There is still little diversity in upper administration of natural resource agencies and in the governing boards of our professional societies, suggesting workplace culture has not changed enough to support a diversity in these senior positions (Taylor 2008; Haynes et al. 2015; Taylor 2014). Our research indicates that workplace culture, specifically racism and sexism are still barriers for ethnic minorities and women, but not a significant problem for white males. There has been improvement in female representation but less in ethnic diversity, and role congruity still is an issue in upper administration (Eagly & Karau 2002; Taylor 2017). People still experience uncomfortable, discriminatory, and at times hostile work environments (Taylor 2008; Balcarczyk et al. 2015). Close to 12% of our participants from underrepresented groups indicated facing issues of sexism, racism, lack of diversity, or the narrow perspective of their peers as compared to 0.06 % of the majority group. However, our work only includes people still in the field, so we likely underestimate the frequency and severity of these career barriers. Better representation of minorities and women in upper administration are necessary to reduce issues of culture and harassment (Davidson & Black 2001; Bird 2011).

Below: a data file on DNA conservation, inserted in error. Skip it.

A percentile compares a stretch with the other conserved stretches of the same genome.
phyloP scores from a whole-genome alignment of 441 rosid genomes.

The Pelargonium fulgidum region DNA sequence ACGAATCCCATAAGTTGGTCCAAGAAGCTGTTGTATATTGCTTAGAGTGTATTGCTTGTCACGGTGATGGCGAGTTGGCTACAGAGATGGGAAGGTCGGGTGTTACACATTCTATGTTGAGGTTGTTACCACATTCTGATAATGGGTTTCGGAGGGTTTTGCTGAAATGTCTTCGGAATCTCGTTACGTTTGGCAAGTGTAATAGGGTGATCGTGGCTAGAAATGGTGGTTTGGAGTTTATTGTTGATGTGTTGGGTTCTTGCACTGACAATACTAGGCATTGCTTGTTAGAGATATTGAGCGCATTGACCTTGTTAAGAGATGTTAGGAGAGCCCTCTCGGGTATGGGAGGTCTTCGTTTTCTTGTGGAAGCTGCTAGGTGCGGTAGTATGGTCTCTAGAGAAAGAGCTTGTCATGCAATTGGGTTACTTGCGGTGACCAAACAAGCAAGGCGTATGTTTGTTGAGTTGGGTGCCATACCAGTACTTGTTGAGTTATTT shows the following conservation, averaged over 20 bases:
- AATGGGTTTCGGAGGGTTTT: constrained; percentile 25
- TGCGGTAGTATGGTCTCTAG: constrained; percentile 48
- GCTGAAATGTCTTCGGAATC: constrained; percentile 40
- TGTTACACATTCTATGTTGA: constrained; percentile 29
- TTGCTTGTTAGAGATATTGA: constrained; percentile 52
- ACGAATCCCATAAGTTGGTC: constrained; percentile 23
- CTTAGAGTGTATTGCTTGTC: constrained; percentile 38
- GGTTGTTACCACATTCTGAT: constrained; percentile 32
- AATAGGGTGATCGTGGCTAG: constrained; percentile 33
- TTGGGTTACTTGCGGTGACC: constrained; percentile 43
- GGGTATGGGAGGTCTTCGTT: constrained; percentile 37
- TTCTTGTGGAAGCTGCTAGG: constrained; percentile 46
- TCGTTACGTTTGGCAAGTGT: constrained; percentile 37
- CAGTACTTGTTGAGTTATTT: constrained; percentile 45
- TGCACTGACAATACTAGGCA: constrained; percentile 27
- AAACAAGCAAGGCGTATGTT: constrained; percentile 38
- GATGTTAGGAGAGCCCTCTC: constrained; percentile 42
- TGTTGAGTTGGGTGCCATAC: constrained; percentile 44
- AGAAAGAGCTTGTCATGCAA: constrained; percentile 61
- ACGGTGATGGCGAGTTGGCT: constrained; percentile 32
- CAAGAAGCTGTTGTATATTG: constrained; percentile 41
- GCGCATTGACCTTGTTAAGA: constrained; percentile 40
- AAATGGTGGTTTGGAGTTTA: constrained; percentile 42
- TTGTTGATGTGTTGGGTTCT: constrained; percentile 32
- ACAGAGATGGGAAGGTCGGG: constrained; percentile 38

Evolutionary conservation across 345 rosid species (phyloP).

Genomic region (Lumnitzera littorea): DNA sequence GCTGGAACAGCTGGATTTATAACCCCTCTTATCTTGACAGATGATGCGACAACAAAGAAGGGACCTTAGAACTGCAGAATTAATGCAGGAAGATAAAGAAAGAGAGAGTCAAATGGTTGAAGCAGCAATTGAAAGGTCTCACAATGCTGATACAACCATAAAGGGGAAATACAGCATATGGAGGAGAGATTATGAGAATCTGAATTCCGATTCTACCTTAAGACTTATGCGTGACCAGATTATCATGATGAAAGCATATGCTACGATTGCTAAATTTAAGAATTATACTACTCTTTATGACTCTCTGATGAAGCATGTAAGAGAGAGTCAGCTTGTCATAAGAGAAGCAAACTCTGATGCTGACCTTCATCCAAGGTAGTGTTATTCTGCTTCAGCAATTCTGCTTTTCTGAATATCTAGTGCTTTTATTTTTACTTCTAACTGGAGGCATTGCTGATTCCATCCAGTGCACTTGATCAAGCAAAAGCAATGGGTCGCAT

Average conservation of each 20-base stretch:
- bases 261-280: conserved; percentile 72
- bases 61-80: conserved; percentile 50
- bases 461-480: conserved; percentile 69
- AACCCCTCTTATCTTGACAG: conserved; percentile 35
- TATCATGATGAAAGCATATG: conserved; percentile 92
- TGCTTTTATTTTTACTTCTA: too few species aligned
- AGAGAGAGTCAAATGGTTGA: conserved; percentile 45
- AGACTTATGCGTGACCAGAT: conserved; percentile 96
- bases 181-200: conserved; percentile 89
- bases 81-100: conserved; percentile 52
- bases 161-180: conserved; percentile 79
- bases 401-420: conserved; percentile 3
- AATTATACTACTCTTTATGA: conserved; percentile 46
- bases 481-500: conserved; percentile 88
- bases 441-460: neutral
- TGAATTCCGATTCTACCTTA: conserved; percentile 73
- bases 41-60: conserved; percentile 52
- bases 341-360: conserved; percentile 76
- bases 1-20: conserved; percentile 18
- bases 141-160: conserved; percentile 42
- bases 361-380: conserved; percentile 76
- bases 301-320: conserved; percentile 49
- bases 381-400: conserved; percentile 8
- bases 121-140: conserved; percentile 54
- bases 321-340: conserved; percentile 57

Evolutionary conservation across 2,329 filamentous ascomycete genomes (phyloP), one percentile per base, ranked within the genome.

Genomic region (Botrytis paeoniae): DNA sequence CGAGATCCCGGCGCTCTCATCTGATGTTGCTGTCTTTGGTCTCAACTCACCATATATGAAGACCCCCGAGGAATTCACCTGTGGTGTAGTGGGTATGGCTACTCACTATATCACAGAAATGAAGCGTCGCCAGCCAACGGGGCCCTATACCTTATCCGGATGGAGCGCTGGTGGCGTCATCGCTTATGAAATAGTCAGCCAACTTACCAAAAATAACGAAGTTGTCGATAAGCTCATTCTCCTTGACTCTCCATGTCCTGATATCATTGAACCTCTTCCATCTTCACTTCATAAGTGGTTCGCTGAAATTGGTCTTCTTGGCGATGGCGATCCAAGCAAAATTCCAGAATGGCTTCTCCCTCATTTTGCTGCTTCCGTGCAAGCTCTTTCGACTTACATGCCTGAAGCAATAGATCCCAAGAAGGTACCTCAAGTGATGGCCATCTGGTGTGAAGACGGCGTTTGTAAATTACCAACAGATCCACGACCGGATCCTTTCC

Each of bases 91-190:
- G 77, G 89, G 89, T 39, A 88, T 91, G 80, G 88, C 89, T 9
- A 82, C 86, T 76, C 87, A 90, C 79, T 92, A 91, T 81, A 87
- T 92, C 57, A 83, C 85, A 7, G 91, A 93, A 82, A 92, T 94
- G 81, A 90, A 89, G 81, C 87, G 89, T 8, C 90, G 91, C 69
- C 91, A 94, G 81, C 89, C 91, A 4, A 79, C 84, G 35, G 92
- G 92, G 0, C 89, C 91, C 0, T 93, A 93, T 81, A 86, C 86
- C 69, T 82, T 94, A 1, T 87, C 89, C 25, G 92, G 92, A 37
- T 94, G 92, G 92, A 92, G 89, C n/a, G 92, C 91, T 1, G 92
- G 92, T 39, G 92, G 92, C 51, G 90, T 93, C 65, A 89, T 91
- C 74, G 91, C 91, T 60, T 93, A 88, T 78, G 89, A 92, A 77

The field of natural resources recognizes the need for workforce diversity. Nevertheless, men made up 70% of our sample, a much larger proportion than the 49.7% in Texas’s population where this study took place. Further, the field has been unsuccessful in recruiting and retaining ethnic minorities, as they only make up approximately 17% of environmental organizations (summarized from Taylor 2017 - minority representation in natural resource organizations published since 2010, excluding energy organizations). We see these same patterns in Texas where only 14% of our study participants were ethnic minorities as compared to 60.2% in the state’s general population (U.S. Census Bureau 2017). As baby boomers retire, hiring authorities have an opportunity to diversify the professional community and improve connections to and relevancy with the general population (Gropp 2004; Martinez et al. 2012).